FDA Alerts: Avastin

Avastin causing eye infections in Miami

/ Author:  / Reviewed by: Joseph V. Madia, MD

The U.S. Food and Drug Administration (FDA) is alerting health care professionals that repackaged intravitreal injections of Avastin" data-scaytid="3">Avastin (bevacizumab) have caused a cluster of serious eye infections in the Miami, Florida area.

The Florida Department of Health (DOH) notified FDA of a cluster of Streptococcus endophthalmitis infections in three clinics following intravitreal injection of repackaged Avastin. Investigators traced the tainted injections to a single pharmacy located in Hollywood, Florida. The pharmacy repackaged the Avastin from sterile injectable 100 mg/4 mL, single-use, preservative-free vials into individual 1 mL single-use syringes.

The pharmacy then distributed the Avastin to multiple eye clinics for use in treating patients. To date, FDA is aware of at least twelve patients in at least three of these clinics who had eye infection. While all of these patients had visual deficits prior to their injections with Avastin, some of these patients lost all remaining vision in that eye due to the endophthalmitis.

The agency and Florida health officials continue to investigate the cause of the infection. While the investigation is not yet complete, the common link for the infections is the pharmacy that repackaged the Avastin and the single lot of Avastin used in the re-packaging.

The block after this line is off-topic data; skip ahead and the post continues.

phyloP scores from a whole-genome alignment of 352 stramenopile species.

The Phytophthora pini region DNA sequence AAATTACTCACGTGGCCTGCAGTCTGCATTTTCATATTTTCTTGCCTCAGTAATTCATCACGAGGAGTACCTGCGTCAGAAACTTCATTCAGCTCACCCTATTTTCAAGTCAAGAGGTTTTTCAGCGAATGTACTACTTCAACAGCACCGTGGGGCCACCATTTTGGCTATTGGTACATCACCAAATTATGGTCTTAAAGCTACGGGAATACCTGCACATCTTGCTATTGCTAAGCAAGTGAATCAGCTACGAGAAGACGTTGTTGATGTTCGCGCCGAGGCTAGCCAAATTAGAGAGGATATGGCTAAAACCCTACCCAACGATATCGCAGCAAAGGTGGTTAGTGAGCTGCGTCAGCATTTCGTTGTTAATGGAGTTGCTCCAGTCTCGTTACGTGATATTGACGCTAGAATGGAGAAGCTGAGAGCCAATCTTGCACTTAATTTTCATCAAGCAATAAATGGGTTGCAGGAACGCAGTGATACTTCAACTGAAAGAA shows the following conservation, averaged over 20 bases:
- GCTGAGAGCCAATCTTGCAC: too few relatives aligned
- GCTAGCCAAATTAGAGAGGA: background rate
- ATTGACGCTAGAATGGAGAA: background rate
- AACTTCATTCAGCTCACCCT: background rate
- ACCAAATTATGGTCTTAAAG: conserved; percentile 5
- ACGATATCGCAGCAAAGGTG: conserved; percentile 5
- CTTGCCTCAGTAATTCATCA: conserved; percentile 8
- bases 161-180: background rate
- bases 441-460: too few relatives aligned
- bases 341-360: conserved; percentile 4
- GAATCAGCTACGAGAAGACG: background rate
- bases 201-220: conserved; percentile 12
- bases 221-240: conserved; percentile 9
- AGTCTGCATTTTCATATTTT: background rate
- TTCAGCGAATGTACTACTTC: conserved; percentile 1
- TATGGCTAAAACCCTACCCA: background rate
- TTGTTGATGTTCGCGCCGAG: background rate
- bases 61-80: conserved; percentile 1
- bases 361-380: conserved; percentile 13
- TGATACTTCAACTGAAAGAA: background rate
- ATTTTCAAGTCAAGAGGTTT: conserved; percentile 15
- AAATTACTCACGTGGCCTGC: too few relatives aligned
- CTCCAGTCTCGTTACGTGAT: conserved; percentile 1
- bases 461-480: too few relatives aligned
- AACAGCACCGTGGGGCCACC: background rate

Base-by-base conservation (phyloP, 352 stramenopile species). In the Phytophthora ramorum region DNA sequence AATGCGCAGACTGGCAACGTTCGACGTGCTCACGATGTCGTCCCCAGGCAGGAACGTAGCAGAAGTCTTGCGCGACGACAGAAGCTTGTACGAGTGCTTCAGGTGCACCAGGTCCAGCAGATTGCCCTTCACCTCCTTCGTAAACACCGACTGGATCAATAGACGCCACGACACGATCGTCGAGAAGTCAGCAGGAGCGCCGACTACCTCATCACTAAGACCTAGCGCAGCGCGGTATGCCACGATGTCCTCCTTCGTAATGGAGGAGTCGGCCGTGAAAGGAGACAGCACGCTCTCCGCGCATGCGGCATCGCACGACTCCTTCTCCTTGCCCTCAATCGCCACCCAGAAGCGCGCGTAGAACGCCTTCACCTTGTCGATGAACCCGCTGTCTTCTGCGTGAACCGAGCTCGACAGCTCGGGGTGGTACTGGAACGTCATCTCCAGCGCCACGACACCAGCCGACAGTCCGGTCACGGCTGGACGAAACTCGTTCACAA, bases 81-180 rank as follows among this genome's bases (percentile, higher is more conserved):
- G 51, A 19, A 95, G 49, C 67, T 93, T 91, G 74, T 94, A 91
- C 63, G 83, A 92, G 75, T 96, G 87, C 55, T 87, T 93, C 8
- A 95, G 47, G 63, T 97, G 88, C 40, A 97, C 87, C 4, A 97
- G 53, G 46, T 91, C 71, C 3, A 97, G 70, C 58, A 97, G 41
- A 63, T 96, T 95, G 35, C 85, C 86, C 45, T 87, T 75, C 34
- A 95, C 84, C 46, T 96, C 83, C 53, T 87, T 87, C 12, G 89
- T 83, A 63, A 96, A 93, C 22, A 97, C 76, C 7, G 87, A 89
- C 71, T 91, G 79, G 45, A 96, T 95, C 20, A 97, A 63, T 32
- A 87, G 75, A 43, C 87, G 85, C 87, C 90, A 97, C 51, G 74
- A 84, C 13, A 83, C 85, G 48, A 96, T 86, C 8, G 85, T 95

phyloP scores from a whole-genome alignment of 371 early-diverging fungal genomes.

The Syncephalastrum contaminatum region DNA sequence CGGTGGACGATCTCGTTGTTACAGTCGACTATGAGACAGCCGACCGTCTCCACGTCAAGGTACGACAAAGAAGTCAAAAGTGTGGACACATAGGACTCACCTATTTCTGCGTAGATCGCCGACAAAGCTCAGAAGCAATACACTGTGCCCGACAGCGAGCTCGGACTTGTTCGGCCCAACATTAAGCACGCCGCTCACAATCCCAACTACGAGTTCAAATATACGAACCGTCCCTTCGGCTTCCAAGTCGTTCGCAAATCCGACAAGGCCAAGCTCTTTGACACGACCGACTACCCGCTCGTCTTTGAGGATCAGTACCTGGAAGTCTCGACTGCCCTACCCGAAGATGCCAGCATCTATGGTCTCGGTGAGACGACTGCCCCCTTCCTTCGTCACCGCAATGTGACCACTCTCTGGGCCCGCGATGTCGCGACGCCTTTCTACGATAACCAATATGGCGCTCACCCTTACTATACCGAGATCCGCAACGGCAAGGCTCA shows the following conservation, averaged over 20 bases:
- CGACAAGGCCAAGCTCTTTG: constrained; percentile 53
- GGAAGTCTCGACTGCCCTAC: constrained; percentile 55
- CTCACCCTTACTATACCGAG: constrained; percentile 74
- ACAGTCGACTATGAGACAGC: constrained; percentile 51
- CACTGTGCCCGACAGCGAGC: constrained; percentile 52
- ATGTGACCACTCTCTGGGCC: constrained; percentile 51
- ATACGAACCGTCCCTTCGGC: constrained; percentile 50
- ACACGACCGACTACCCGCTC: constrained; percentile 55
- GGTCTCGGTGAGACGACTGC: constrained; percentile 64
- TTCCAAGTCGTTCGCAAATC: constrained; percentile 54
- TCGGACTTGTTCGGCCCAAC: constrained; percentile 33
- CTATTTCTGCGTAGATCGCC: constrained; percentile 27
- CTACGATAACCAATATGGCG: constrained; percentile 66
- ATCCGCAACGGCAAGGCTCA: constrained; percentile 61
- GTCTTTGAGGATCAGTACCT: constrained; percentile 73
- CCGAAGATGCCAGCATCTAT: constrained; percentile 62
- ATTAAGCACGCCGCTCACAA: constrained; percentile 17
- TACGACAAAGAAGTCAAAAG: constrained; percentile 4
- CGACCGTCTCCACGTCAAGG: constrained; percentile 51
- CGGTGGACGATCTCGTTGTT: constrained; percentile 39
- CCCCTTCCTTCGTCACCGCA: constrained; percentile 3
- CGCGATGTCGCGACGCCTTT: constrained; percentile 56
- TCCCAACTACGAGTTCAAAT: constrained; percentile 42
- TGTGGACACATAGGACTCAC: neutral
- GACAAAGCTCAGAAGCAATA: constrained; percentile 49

Health care professionals should be aware that repackaging sterile drugs without proper aseptic technique can compromise product sterility, potentially putting the patient at risk for microbial infections. Health care professionals should ensure that drug products are obtained from appropriate, reliable sources and properly administered.

Avastin solution for intravenous infusion is approved for the treatment of various types of cancers. Some physicians also prescribe Avastin off-label for the treatment of wet age-related macular degeneration, although Avastin is not currently approved for this indication. Lucentis (ranibizumab injection) has been approved by the FDA for wet age-related macular degeneration.

Health care professionals and patients are encouraged to report any adverse events, side effects, or product quality problems related with the use of repackaged intravitreal injections of Avastin to the FDA’s MedWatch Safety Information and Adverse Event Reporting program:

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Review Date: 
August 31, 2011